A few years ago director Michael Rossato-Bennett and Music and Memory’s Dan Cohen started to explore the effects music had on people with Alzheimer’s disease. As documented in 2014’s Alive Inside, they began to see patients become more expressive and joyful through use of this long-established medium.
MyndVR co-founder Chris Brickler was particularly struck by the documentary. “I got to thinking,” he says, “Wow, virtual reality could do that at an order of magnitude.”
Brickler and co-founder Shawn Wiora are now trying to do just that.
Though still in its early stages, MyndVR has big ambitions. Brickler, who has previously worked for Verizon and British Telecomm, sees these beginnings turning into a Netflix-like service of medical grade experiences that will help elderly people with various conditions. Imagine different content that could elicit more emotions, or help calm you in times of need, or even let you see more clearly.
“I think one of the things that was interesting to me about VR was not trying to satisfy the twenty three year old gamer,” Brickler tells me over the phone. “We would actually try to create a healing health care solution with this technology that would actually serve the good of all of humankind.”
But there’s a long way to go before MyndVR gets to that stage, and Brickler is very aware of that. He’s quick to point out that the early experiments the company is undertaking are not in any way medically official, but it’s partnering with other organizations to try and get some tangible results in the near future.
“It’s very difficult to measure that,” he explains. “But we are now you know going into clinical trials that we’re going to measure but the main thing we knew was that this would bring smiles on faces as well.”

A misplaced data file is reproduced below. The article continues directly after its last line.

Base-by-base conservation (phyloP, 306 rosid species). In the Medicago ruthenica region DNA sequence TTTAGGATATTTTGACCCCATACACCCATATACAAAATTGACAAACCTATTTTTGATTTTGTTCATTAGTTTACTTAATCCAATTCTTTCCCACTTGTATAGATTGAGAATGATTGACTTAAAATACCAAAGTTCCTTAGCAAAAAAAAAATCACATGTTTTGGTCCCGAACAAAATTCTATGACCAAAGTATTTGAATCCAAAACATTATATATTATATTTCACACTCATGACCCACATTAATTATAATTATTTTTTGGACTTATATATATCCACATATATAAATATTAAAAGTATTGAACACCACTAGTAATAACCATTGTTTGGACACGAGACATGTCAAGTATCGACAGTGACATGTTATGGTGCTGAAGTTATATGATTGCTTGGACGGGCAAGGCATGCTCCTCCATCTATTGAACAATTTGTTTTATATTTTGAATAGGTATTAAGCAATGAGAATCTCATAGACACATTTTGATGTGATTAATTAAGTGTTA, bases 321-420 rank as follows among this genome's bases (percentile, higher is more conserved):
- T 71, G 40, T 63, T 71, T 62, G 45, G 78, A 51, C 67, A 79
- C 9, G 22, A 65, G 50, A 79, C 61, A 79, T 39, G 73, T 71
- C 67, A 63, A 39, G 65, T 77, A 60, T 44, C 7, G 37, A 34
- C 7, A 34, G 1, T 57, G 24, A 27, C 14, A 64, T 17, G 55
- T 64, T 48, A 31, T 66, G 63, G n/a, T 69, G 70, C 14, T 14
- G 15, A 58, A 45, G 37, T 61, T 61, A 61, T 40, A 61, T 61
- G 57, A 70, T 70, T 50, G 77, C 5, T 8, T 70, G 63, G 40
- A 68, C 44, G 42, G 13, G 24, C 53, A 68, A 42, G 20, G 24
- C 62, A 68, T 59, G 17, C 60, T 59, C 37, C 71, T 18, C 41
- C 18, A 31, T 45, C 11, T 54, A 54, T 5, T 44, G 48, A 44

On a purely observational level, though, MyndVR seems promising. So far the company has teamed with students at the University of Texas at Dallas campus to create several kinds of experiences. One is a 360-degree video of a Frank Sinatra tribute show. “I brought in 30 actors into this thing and recreated a nighttime environment where these people really are immersed into the idea that you’re sitting on a table and someone’s performing your favorite songs,” Brickler explains.
It’s experiences like that that are pushing Brickler and Wiora to create more and more content. They want a platform where people can choose from a range of different experiences that will genuinely aid their loved ones. They also have some incredibly unique ideas for the future, like virtual home environments where picture frames might showcase past photos, and TV sets will show them videos of loved ones and past memories.
The hope is that these kinds of experiences will enable neuroplasticity. “Neuroplasticity is basically the idea of your brain regenerating past neural pathways that have been dormant and used and exercised.” Brickler explains.
MyndVR is the kind of company we want to hear a lot more from going forward. As the elderly population in the entire world continues to grow, demand for these kind of experiences could grow exponentially.
“You know it’s just a betterment of life,” Brickler says. It’s hard to argue with that.